Heritage or continuity
In the essay “‘November’ or the Polish dispute about modernization”, Merta recalls the conflicting attitudes of two 18th-century protagonists in the novel by Henryk Rzewuski; a traditionalist-Sarmatian and an enlightened reformer. Two brothers stand on both sides of a dispute over the good of the Polish Republic. One sees the need to defend the tradition in which the church, the saber, the kontusz (a noble’s garment), and the principles of republicanism are honored. The other is in favor of modernizing Poland according to the spirit of the European Enlightenment. Merta, following Rzewuski’s logic, reconstructs the dilemmas of these two positions in the 18th century. He leans towards the confederates, but does not reject the supporters of reform. Following in the footsteps of his favorite guide to modern history, the eminent researcher Władysław Konopczyński, he sees in the work of the Great Sejm a form of synthesis, that could yield a new and rational traditionalism.
This idea is connected with another aspect of Tomasz Merta’s thinking – a broad view of national heritage. His conservatism was not about narrowing his mission to defend a particular, ideological point of view. On the contrary, he treated the national heritage as a singular idea. He undoubtedly favored the work of outstanding 19th-century writers such as Henryk Rzewuski, Zygmunt Krasiński, Cyprian Kamil Norwid, and the 20th-century poet Zbigniew Herbert, but at the same time he was fully aware of how important leftist writers and thinkers, such as Stanisław Brzozowski, Stefan Żeromski or the intellectual anarchist Witold Gombrowicz, were for Poland. Polish culture was for him a continuum, a garden in which many plants should be allowed to grow and be cherished as part of a unique ecosystem. Understanding heritage as continuity does not exclude dispute, of course, and sometimes continuity is expressed in the tensions and confrontation of attitudes that are repeated in subsequent generations.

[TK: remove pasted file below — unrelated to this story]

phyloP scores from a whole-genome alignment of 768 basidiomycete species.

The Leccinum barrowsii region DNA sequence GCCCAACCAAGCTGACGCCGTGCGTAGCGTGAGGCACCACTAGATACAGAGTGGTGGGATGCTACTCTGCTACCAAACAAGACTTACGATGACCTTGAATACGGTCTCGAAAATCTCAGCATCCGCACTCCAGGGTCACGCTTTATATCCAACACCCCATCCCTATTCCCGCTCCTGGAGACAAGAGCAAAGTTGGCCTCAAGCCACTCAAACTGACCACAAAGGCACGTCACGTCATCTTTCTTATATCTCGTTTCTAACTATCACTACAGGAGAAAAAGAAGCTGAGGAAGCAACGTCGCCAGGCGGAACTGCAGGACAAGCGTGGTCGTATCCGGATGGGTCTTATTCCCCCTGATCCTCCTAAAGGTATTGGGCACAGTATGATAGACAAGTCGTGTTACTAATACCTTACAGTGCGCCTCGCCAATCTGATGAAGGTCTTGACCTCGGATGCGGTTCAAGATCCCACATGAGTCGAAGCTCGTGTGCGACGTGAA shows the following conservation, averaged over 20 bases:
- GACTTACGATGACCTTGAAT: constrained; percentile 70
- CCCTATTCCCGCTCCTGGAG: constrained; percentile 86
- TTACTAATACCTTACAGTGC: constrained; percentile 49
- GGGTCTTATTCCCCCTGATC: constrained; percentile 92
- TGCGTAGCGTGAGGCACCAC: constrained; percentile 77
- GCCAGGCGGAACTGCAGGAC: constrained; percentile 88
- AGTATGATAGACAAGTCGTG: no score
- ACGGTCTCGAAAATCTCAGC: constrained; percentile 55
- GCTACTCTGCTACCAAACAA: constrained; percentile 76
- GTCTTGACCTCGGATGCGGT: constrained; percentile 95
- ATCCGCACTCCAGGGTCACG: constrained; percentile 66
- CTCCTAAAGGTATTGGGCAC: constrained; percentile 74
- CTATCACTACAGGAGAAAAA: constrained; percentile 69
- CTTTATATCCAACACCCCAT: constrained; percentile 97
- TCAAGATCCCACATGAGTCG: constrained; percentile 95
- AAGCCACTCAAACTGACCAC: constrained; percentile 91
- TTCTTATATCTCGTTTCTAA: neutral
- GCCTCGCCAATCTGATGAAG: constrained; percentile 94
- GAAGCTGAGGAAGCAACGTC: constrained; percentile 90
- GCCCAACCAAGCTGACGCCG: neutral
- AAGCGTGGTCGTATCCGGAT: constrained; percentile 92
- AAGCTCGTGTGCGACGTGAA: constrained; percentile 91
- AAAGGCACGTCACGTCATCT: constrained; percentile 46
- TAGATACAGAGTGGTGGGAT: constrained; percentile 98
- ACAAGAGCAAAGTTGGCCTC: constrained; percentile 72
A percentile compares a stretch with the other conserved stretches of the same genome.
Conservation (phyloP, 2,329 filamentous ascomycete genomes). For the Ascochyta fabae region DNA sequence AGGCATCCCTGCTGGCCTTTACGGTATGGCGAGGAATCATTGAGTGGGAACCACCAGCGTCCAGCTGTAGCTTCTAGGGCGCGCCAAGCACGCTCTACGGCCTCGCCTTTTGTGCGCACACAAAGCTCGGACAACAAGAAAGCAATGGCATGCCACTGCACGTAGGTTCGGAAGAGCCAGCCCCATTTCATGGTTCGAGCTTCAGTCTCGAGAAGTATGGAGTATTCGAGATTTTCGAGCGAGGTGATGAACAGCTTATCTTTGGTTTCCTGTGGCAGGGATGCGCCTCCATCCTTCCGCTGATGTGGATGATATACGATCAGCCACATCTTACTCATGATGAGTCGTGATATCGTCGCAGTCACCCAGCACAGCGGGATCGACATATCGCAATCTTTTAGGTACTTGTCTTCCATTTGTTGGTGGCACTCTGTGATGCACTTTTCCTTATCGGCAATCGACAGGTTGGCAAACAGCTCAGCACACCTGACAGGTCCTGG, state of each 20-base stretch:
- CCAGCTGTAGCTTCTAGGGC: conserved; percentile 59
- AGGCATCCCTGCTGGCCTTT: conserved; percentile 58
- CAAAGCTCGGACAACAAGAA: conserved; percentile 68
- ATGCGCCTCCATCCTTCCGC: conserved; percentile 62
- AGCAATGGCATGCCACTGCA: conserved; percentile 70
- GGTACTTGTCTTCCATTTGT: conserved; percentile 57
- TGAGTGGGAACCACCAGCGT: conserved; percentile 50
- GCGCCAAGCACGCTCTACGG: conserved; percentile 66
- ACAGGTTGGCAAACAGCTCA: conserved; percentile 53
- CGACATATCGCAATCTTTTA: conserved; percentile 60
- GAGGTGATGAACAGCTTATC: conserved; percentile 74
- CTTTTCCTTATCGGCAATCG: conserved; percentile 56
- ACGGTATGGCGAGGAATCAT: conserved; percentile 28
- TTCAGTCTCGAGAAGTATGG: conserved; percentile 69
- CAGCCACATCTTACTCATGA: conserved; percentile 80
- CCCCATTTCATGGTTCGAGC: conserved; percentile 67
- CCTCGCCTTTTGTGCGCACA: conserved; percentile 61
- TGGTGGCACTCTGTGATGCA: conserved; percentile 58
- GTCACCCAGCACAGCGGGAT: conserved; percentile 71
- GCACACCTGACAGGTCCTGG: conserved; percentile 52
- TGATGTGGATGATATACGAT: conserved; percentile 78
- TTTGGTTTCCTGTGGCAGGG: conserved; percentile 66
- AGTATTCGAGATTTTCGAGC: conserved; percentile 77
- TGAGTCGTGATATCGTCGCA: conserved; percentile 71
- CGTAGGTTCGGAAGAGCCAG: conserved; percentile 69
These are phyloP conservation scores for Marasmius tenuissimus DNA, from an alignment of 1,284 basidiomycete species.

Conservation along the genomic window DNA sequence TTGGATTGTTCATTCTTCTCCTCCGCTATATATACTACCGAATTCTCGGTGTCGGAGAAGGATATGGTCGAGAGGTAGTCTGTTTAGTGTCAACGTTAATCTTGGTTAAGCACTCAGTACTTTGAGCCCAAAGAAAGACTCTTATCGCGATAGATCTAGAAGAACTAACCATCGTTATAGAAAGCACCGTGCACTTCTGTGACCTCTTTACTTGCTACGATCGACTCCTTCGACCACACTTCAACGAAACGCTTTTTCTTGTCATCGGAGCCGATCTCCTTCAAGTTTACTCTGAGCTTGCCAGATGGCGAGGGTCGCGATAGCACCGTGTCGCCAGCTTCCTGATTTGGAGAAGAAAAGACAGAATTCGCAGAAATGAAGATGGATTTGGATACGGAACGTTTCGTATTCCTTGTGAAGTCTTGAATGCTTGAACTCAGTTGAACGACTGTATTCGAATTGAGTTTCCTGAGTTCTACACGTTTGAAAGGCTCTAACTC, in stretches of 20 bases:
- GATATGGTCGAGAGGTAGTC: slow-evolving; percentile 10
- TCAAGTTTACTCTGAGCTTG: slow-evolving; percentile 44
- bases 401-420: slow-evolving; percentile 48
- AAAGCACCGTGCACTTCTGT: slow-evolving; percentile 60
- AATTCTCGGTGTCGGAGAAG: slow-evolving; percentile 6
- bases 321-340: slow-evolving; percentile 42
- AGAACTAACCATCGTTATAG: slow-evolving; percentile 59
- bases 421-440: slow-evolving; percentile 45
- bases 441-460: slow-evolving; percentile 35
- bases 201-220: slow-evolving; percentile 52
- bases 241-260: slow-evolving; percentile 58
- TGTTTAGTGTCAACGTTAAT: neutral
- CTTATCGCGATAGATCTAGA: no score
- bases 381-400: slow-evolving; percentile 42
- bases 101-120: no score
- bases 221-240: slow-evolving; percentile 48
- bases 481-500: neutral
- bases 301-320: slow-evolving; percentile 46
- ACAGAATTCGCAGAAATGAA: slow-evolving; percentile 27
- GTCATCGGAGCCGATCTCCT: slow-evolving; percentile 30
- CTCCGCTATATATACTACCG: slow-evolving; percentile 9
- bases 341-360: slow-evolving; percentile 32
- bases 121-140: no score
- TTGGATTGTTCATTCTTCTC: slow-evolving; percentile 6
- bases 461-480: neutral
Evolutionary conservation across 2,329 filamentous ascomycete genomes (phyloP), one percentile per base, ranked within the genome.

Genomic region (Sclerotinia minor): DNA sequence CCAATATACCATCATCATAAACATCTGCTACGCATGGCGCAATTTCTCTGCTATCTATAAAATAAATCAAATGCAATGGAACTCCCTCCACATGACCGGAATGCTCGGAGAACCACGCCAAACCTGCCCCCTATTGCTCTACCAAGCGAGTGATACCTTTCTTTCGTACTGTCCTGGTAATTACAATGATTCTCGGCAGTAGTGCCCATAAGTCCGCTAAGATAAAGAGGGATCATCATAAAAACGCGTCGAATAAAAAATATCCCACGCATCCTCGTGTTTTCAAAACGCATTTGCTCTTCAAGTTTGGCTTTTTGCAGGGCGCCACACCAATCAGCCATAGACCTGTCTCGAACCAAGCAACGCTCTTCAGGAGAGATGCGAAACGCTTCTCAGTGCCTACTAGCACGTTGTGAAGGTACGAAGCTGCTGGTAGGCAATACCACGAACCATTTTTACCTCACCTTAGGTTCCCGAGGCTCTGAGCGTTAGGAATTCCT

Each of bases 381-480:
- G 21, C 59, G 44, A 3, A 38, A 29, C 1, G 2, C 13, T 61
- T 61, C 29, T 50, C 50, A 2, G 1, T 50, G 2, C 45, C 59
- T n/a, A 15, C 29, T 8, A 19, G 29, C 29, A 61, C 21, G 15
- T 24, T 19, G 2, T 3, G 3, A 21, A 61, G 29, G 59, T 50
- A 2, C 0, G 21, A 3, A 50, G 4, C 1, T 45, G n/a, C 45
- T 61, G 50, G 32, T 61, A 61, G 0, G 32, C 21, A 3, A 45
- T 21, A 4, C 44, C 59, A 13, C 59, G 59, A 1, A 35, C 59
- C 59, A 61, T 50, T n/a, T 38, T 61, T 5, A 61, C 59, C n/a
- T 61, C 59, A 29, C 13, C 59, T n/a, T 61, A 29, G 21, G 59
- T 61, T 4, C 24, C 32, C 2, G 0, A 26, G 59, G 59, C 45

This broad approach to culture reveals Merta’s talent for dialogue. He was an outstanding mediator, and was able to express traditional values in modern language, however, he was also able to absorb the valuable thoughts of artists who had no place in conservative enclaves. This skill was useful in 2005, when he became the Deputy Minister of Culture and National Heritage and the head of the General Heritage Conservation. He undoubtedly deserved to be called one of the greatest officials of the 30th anniversary of the Independent Republic, but that is a completely different story…
Author: Robert Kostro
Translation: Alicja Rose & Jessica Sirotin